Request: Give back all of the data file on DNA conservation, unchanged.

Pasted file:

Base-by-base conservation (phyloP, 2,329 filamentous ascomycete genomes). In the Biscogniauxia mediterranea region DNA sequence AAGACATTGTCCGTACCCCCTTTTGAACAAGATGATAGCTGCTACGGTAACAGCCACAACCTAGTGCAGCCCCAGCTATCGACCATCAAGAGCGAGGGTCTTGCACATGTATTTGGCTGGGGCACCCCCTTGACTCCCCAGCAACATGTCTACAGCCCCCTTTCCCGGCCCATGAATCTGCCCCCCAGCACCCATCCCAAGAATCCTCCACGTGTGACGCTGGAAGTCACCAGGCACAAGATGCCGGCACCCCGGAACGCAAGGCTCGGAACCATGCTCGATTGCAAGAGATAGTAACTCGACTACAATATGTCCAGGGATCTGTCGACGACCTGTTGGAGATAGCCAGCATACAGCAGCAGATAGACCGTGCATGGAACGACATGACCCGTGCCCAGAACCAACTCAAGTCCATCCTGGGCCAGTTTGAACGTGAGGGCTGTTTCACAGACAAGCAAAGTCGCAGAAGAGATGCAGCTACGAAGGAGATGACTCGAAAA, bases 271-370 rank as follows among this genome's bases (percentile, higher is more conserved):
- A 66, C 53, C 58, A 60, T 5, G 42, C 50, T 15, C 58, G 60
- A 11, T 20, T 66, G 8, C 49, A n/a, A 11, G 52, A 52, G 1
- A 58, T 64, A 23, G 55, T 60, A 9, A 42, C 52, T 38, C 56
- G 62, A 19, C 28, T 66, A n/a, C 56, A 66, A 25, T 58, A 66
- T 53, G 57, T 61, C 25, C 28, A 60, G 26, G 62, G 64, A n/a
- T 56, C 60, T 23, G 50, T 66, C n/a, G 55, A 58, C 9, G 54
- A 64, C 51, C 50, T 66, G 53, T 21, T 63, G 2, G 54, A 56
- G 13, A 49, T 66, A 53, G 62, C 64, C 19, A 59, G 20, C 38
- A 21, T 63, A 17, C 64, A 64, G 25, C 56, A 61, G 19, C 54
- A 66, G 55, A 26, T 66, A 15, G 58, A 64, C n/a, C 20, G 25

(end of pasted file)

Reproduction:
Base-by-base conservation (phyloP, 2,329 filamentous ascomycete genomes). In the Biscogniauxia mediterranea region DNA sequence AAGACATTGTCCGTACCCCCTTTTGAACAAGATGATAGCTGCTACGGTAACAGCCACAACCTAGTGCAGCCCCAGCTATCGACCATCAAGAGCGAGGGTCTTGCACATGTATTTGGCTGGGGCACCCCCTTGACTCCCCAGCAACATGTCTACAGCCCCCTTTCCCGGCCCATGAATCTGCCCCCCAGCACCCATCCCAAGAATCCTCCACGTGTGACGCTGGAAGTCACCAGGCACAAGATGCCGGCACCCCGGAACGCAAGGCTCGGAACCATGCTCGATTGCAAGAGATAGTAACTCGACTACAATATGTCCAGGGATCTGTCGACGACCTGTTGGAGATAGCCAGCATACAGCAGCAGATAGACCGTGCATGGAACGACATGACCCGTGCCCAGAACCAACTCAAGTCCATCCTGGGCCAGTTTGAACGTGAGGGCTGTTTCACAGACAAGCAAAGTCGCAGAAGAGATGCAGCTACGAAGGAGATGACTCGAAAA, bases 271-370 rank as follows among this genome's bases (percentile, higher is more conserved):
- A 66, C 53, C 58, A 60, T 5, G 42, C 50, T 15, C 58, G 60
- A 11, T 20, T 66, G 8, C 49, A n/a, A 11, G 52, A 52, G 1
- A 58, T 64, A 23, G 55, T 60, A 9, A 42, C 52, T 38, C 56
- G 62, A 19, C 28, T 66, A n/a, C 56, A 66, A 25, T 58, A 66
- T 53, G 57, T 61, C 25, C 28, A 60, G 26, G 62, G 64, A n/a
- T 56, C 60, T 23, G 50, T 66, C n/a, G 55, A 58, C 9, G 54
- A 64, C 51, C 50, T 66, G 53, T 21, T 63, G 2, G 54, A 56
- G 13, A 49, T 66, A 53, G 62, C 64, C 19, A 59, G 20, C 38
- A 21, T 63, A 17, C 64, A 64, G 25, C 56, A 61, G 19, C 54
- A 66, G 55, A 26, T 66, A 15, G 58, A 64, C n/a, C 20, G 25